Published on Tuesday, June 27, 2017

Airbnb, World Bank sign MoU to enhance rural tourism

Big hotels didn't work for it so World Bank sees another opportunity to get its big muscles to mass up and commoditize tourism

The World Bank group and Airbnb have signed a Memorandum of Understanding (MoU), to use their combined efforts to "boost the tourism industries of developing economies"at the World Bank's Tourism Knowledge Exchange 2017

The World Bank effectively washed its hands of tourism in the a couple of decades ago after it assisted countries to develop high density mass tourism as a condition of aid in the 1970's and 1980s. Destinations that got the World Bank treatment then included: Tunisia, Bali, Morocco, Kenya and The Gambia, The bank still has some $4billion of hotel investments left over from their heavy-duty tourism development years.

Now it appears that the bank is applying its muscle to another method for big-scale development. Airbnb and the World Bank Group will examine ways in which emerging destinations use new technology and platforms such as Airbnb to create economic opportunities for communities that have not traditionally benefited from tourism and hospitality.

The two organisations will also share information on the current scale of alternative accommodation options and home sharing across several countries, beginning with pilot projects in Sri Lanka and India. They are also looking to introduce the initiative to other countries.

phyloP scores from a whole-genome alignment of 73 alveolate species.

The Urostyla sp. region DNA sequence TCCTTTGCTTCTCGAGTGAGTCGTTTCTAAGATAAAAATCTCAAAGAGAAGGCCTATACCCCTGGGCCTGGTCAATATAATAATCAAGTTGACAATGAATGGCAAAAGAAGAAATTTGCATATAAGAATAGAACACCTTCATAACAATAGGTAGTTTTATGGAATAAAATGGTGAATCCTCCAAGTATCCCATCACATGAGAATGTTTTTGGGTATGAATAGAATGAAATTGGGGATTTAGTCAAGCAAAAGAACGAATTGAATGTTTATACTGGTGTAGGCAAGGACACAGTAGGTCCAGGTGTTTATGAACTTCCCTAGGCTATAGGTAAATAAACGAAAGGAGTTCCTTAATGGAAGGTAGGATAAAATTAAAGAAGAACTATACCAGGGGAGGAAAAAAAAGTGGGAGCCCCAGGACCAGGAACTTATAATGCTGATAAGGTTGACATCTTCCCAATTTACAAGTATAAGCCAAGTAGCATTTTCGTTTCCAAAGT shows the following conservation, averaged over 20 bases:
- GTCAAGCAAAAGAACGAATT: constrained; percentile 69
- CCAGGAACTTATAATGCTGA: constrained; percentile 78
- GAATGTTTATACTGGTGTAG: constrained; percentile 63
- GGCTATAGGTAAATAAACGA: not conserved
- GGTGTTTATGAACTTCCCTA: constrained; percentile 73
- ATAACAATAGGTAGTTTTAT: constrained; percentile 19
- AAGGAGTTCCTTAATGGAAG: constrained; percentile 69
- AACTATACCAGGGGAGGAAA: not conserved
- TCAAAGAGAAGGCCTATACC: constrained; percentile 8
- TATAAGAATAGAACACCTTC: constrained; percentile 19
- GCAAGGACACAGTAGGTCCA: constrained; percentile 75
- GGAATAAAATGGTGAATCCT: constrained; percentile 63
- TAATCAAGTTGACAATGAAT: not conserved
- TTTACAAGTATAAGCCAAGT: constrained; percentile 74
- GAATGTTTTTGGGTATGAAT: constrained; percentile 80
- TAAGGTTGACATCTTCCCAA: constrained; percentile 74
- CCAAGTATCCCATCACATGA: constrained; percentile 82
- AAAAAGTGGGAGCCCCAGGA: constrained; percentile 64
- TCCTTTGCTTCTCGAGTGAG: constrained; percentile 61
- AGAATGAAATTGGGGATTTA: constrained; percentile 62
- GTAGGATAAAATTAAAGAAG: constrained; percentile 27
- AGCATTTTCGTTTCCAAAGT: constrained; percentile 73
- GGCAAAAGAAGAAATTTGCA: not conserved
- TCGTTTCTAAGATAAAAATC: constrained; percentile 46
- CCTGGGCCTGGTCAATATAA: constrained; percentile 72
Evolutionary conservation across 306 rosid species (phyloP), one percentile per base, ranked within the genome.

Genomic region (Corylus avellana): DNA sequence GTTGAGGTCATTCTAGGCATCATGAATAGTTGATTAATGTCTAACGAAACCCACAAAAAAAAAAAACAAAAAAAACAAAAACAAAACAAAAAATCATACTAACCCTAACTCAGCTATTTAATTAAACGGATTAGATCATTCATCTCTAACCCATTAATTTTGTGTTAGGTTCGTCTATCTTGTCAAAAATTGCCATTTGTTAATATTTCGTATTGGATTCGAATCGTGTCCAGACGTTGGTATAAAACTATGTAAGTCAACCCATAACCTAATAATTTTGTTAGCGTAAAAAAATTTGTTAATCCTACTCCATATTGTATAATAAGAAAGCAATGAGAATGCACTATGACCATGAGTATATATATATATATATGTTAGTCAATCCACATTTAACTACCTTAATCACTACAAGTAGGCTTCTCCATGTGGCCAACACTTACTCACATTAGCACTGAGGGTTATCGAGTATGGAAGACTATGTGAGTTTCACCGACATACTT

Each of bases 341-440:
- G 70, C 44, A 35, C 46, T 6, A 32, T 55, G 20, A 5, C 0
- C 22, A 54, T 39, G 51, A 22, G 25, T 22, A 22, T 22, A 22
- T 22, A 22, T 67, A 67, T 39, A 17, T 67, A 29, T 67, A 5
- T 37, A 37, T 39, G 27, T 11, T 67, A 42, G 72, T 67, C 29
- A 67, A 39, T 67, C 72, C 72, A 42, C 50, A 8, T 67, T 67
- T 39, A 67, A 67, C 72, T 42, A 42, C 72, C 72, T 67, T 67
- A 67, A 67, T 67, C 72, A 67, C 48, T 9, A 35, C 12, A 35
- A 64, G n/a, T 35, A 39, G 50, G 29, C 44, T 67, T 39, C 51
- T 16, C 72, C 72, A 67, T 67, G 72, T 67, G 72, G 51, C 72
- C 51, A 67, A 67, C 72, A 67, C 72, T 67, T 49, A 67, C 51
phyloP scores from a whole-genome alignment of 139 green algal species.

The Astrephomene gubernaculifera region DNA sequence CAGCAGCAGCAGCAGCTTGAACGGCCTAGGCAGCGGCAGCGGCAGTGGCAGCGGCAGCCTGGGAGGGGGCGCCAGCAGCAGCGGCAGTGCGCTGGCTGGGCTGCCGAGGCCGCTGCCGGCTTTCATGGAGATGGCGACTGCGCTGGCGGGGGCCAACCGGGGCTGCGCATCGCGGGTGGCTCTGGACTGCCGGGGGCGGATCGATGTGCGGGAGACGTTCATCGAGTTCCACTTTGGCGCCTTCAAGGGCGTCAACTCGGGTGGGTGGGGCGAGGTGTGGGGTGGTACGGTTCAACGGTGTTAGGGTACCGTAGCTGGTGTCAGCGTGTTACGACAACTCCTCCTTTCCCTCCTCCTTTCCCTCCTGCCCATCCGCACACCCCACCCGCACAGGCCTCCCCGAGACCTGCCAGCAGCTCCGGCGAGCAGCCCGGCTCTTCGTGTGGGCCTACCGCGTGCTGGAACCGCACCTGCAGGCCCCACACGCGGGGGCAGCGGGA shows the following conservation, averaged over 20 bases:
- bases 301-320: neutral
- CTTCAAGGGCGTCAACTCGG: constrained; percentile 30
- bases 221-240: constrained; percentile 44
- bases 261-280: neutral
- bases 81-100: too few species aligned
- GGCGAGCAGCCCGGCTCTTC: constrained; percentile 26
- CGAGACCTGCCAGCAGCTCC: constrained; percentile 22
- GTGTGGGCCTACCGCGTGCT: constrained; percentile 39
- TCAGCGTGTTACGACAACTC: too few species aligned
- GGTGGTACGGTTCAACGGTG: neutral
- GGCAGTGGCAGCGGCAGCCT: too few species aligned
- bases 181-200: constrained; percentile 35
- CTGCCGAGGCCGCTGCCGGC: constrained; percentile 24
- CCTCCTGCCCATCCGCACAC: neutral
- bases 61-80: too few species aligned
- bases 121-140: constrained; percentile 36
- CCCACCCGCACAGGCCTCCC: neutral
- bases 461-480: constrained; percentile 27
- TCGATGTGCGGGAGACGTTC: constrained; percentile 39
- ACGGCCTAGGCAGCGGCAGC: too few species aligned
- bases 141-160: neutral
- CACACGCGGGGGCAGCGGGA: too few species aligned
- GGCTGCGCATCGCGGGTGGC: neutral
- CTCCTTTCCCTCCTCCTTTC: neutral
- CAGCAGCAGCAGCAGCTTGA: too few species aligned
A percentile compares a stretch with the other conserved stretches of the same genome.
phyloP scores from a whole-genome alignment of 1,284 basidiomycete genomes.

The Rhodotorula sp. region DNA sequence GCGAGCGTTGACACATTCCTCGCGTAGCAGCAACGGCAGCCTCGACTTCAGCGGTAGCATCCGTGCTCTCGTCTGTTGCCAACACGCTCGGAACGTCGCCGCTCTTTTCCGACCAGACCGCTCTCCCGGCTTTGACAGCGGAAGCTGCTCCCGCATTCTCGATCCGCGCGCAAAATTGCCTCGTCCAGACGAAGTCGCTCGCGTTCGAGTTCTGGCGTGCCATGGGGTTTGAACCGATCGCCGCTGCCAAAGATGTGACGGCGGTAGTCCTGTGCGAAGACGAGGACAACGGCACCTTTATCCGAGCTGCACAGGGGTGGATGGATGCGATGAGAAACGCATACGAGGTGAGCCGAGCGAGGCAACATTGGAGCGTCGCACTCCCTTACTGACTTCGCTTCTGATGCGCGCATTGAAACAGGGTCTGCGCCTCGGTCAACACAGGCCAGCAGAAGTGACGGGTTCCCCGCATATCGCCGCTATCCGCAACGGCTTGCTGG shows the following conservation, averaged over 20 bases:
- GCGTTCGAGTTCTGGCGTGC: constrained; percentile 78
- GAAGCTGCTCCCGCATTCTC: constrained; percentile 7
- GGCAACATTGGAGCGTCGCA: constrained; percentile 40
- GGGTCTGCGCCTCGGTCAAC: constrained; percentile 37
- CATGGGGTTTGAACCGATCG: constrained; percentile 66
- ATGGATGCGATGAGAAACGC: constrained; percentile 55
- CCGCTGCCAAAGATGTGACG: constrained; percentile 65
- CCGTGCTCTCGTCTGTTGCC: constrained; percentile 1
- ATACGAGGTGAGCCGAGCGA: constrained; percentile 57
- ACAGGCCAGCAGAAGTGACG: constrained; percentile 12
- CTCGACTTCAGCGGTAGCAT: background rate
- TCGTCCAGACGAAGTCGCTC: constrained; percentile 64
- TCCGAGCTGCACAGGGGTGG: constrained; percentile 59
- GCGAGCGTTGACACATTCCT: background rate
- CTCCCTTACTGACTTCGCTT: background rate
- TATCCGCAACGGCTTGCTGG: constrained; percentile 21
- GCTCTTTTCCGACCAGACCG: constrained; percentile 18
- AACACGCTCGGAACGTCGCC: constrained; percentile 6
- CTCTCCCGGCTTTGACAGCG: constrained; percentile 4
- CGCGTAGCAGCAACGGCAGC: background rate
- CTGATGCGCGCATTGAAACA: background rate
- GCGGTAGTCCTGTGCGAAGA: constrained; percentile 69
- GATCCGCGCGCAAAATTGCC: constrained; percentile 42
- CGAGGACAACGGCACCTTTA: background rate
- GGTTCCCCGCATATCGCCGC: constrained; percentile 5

"We've already seen the important economic engine that home sharing has become for communities around the world, and we're excited to partner with the World Bank Group to further study the development impacts of home sharing and pilot projects in emerging tourist destinations," said Clark Stevens, Director, Government Affairs and Strategic Partnerships at Airbnb.

Said the World Bank - Travel and tourism is the largest service industry in the world and accounts for nearly 10 percent of the global GDP. In 2015, revenues from international tourism represented USD 421 million in emerging economies.

Emerging markets' share of total global arrivals is expected to reach 57 percent by 2030. This corresponds to over one billion travelers, each spending money, transferring wealth, and creating jobs.

"This partnership with Airbnb allows us to better understand opportunities, prepare policy responses and examine ways to support developing countries as they enable their tourism sectors to boost GDP, create jobs and decrease poverty," said Cecile Fruman, Director of the World Bank Group's Trade and Competitiveness Global Practice.

Will this partnership will be more beneficial than the World Bank's 1970's efforts when it created the mass tourism geography we know today with few benefits for destinations or tourists, critical areas of seething inequality and unrest and a number of terrorism hotspots?

Valere Tjolle




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